Cavity QED 

A superconducting qubit in a microwave resonant cavity provides the opportunity to construct a solid state analogue of an atom in an optical trap, but because the qubit is a circuit, we now have a quantum system whose properties can be dramatically altered using control lines, weak magnetic fields, etc. This not only gives rise to new physical phenomena, but also opens the way to a range of novel microwave quantum devices, such as sources of single photons on demand, a new class of microwave laser and quantum encryption. The development of such quantum microwave systems presents a considerable challenge, because the quantum states are fragile. We have investigated ways of coupling persistent current qubits with microwave cavities in collaboration with colleagues at the National Physical Laboratory. The project combines the very low temperature and low noise device expertise in the department of Physics with the microwave design expertise at Birmingham and Cardiff. This will put us into a very strong position internationally to construct a range of sophisticated microwave circuits to drive and manipulate qubits and microwave photons, and to investigate the exciting physics of such systems. Support from our colleagues at NPL will continue. 

Microwave resonators 

The resonators are made from a submicron film of the superconductor Niobium (TC = 9.2K) on sapphire or silicon substrates. These are patterned into resonant structures in our class 100 cleanroom, using very similar methods to those used for making integrated circuits. The use of superconducting niobium means that resistive losses are very low (but not zero) and this leads to a very sharply defined resonance (Q=resonant frequency/width of resonance). We can obtained Q's up to 106 at the lowest temperatures. 

These very high Qs are limited at the lowest temperatures by the very same two-level systems (TLS) that cause decoherence in qubits, so studies of microwave resonators alone provide a powerful tool for studies of TLS in substrates and interfaces with superconductors.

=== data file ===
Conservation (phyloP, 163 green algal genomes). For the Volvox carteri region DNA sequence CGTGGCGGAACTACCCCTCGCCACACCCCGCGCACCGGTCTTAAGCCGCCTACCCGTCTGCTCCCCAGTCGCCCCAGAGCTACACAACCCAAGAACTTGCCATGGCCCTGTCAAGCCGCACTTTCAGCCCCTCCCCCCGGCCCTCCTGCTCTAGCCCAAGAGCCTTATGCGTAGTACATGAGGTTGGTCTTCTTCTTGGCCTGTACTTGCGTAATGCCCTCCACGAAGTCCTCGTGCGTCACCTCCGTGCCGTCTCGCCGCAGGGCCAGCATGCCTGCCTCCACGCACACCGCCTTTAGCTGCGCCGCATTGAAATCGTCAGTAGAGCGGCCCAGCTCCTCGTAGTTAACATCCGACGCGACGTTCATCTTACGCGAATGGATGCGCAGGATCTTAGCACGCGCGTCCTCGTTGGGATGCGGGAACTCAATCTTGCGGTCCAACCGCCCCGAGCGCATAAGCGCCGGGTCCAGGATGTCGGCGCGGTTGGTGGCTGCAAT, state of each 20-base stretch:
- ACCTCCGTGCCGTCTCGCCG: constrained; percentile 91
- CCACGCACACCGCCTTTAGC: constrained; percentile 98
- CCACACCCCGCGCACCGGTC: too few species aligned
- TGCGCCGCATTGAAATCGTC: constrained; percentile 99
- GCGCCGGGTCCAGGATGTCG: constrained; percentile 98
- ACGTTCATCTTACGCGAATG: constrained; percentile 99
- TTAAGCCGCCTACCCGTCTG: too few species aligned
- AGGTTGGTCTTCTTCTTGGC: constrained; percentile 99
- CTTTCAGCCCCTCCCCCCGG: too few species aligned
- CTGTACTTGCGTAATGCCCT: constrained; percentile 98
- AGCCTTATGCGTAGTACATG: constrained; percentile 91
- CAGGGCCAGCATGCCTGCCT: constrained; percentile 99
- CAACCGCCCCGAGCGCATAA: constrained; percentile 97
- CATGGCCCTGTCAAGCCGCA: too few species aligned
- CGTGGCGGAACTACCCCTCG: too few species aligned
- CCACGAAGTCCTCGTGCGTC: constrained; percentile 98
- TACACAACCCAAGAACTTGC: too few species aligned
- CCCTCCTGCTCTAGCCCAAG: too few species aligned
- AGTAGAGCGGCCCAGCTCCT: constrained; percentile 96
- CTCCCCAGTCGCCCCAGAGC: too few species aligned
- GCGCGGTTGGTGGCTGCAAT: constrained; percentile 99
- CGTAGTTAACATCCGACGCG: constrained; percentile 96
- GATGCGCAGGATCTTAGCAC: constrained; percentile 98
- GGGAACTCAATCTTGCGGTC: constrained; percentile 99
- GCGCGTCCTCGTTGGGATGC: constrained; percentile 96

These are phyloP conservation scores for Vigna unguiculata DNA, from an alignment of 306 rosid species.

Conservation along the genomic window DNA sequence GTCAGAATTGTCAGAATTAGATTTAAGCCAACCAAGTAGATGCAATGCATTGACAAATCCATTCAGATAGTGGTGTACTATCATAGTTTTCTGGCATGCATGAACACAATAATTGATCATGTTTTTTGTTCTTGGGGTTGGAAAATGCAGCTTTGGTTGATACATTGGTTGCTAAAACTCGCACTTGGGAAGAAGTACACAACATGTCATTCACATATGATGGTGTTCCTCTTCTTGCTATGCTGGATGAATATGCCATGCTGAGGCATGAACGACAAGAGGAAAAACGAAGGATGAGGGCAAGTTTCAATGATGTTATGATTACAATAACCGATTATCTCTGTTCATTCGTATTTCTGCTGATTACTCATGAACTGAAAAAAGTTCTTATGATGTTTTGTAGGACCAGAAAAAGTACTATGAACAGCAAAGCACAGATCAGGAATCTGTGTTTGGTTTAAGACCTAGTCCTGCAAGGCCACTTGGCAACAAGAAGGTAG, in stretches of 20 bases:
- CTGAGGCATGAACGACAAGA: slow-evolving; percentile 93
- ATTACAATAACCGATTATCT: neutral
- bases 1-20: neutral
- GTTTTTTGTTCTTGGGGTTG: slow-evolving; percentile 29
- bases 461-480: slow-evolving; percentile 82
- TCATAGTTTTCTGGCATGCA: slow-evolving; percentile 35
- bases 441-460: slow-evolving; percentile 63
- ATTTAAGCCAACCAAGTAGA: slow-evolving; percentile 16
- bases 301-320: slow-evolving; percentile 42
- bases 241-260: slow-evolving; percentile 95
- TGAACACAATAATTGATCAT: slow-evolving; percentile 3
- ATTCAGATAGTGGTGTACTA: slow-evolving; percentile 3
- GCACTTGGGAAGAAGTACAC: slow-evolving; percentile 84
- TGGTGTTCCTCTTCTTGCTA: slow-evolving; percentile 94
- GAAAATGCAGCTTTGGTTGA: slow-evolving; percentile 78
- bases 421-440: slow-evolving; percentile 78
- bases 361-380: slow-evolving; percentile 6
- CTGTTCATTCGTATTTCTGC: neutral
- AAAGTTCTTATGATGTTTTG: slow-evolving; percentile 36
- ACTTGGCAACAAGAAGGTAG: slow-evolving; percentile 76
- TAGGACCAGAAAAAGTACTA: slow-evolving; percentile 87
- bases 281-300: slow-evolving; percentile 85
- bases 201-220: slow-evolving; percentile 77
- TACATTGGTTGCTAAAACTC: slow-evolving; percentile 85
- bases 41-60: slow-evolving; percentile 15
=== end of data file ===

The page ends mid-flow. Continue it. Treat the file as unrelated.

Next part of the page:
Graph showing resonator response at low temperaturesGraph description: resonator response at low temperatures. The Q of the resonator (blue data) increases as the temperature is reduced and the number density of Cooper pairs approaches a maximum. The maximum in the resonant frequency (red data) is not predicted by superconductivity theory and is due to two-level-system effects. 

An interesting spin-off of this work has been the observation that the resonant frequency of a resonator can be changed by up to 200 linewidths by the application of magnetic fields only a few times larger than that from the earth. We are pursuing this phenomenon because of its potential application to the generation of single photons 'on-demand'.

Coupling of mechanical nanobars to microwave resonators 

It has been known for a few years that the vibrational modes of a mechnical resonator can be coupled to the oscillation of the electromagnetic field in a microwave resonator. This coupling relies on the force which the electric field component of the EM wave in the resonator applies to the electrically conducting mechanical resonance. This is very closely analogous to a phenomena well known to the optics community, where there is an interaction between the photon field in an optical cavity and the vibrational modes of the end mirrors. This interaction places a serious limitation on the use of such cavities as gravitational wave detectors. The sort of experiments that we are engaged in are, in some ways, much easier than the optical counterpart, particularly because we can cool the thermal vibrations of the nanobar down to mK temperatures.

The temperature of such bars can be further cooled by driving the system at a microwave frequency slightly lower than the electromagnetic resonance frequency. If the bars can be cooled to the quantum mechanical ground state of the mechanical resonance (E = 0.5hf where h is Planck's constant), then they may be incorporated into qubit structures.

These studies have been done in collaboration with the University of Nottingham who made the structure shown above using advanced e-beam lithography techniques.